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Watchmen (2009) Review

Time: 162 Minutes
Age Rating: 860949[1] Contains violence, offensive language and sex scenes.
Cast
Jackie Earle Haley as Walter Kovacs/Rorschach
Patrick Wilson as Daniel Dreiberg/Nite Owl II
Malin Åkerman as Laurie Juspeczyk/Silk Spectre II
Billy Crudup as Jon Osterman/Dr. Manhattan
Matthew Goode as Adrian Veidt/Ozymandias
Jeffrey Dean Morgan as Edward Morgan Blake/The Comedian
Carla Gugino as Sally Jupiter/Silk Spectre
Director: Zack Snyder

In an alternate 1985 America, costumed superheroes are part of everyday life. When one of his former comrades is murdered, masked vigilante Rorschach (Jackie Earle Haley) uncovers a plot to kill and discredit all past and present superheroes. As he reconnects with his retired associates, only one of which has true powers, Rorschach glimpses a far-reaching conspiracy involving their shared past and catastrophic consequences for the world’s future.

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I’m a big fan of Zack Snyder. I loved Batman v Superman (the Ultimate Edition was of course the far superior version), Man of Steel, 300 and many of his other movies. However, I have to say that Watchmen is undisputedly his masterpiece. Alan Moore’s unique story was adapted incredibly well (not a perfect adaption of the comic, but the best that we’ll probably ever get). It was not only riveting and entertaining, it was something really special for the comic book movie genre. Although Watchmen was polarising to most people upon it’s initial release, it has gained a cult following (deservedly so), and I am certain that the film will only receive more love as the years go on. In my eyes it’s the best comic book movie ever created.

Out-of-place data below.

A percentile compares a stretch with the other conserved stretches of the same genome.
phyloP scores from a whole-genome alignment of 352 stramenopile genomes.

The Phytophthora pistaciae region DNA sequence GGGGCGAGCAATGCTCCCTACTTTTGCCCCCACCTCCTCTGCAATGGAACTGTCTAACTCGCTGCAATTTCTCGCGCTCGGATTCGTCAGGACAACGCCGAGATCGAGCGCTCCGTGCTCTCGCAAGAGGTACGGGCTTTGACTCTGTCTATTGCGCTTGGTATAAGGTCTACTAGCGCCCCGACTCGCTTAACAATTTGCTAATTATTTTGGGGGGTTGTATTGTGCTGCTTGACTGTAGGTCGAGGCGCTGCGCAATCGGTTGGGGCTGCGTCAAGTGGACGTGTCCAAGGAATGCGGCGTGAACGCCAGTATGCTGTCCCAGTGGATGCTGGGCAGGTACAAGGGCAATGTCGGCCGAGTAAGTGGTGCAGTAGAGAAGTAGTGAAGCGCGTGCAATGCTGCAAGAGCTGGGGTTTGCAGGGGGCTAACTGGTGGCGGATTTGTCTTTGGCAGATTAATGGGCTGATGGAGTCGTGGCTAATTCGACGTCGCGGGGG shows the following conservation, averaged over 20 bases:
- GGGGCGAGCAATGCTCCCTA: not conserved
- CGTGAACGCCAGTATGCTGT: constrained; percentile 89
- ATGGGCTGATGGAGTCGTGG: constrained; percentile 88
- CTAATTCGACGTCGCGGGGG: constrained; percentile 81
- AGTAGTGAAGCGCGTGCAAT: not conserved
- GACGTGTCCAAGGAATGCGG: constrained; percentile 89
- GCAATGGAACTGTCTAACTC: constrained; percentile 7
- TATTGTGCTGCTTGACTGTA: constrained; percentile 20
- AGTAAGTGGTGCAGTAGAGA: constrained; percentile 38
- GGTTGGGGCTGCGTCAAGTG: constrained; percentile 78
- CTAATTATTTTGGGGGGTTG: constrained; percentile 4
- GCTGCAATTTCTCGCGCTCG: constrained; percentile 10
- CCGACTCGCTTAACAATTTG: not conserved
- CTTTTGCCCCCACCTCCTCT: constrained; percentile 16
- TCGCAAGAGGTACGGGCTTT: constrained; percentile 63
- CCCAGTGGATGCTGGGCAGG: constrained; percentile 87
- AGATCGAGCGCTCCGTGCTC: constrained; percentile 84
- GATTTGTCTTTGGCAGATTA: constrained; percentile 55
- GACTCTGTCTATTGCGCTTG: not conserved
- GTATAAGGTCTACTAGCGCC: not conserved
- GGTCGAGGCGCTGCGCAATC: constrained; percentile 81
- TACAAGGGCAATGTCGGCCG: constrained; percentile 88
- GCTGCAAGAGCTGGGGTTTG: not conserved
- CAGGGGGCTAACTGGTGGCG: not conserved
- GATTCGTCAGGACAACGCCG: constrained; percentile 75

First thing you should know is that Watchmen isn’t exactly a conventional superhero film. Sure it has beautiful visuals, action scenes and people who dress up in costumes and engage in fights but it’s still not quite like other superhero movies you’ve seen. It’s one of the few superhero movies that I would call a drama (like The Dark Knight, Logan, Batman v Superman Ultimate Edition). This film shows what it would be like if heroes really existed in our world (the standout being of Billy Crudup’s Dr Manhattan, truly fascinating character arc). The film – like the graphic novel – accurately displays the flaws in the superhero. Every character (at least the main characters) have visible flaws, making them quite interesting and feel like real people; it’s interesting watching their stories. It also should be known before going in that this movie is very dark, It’s the darkest and most violent of all the comic book movies ever made (that or Sin City). It’s a bleak world this film inhabits. This film wouldn’t have been as effective if they tried to make it a PG-13/M rated movie, Snyder firmly stuck with an R rating, allowing them to take the story to many levels (in terms of the story, tone and violence). While this turned off many of the viewers, I think that decision really benefited the movie overall.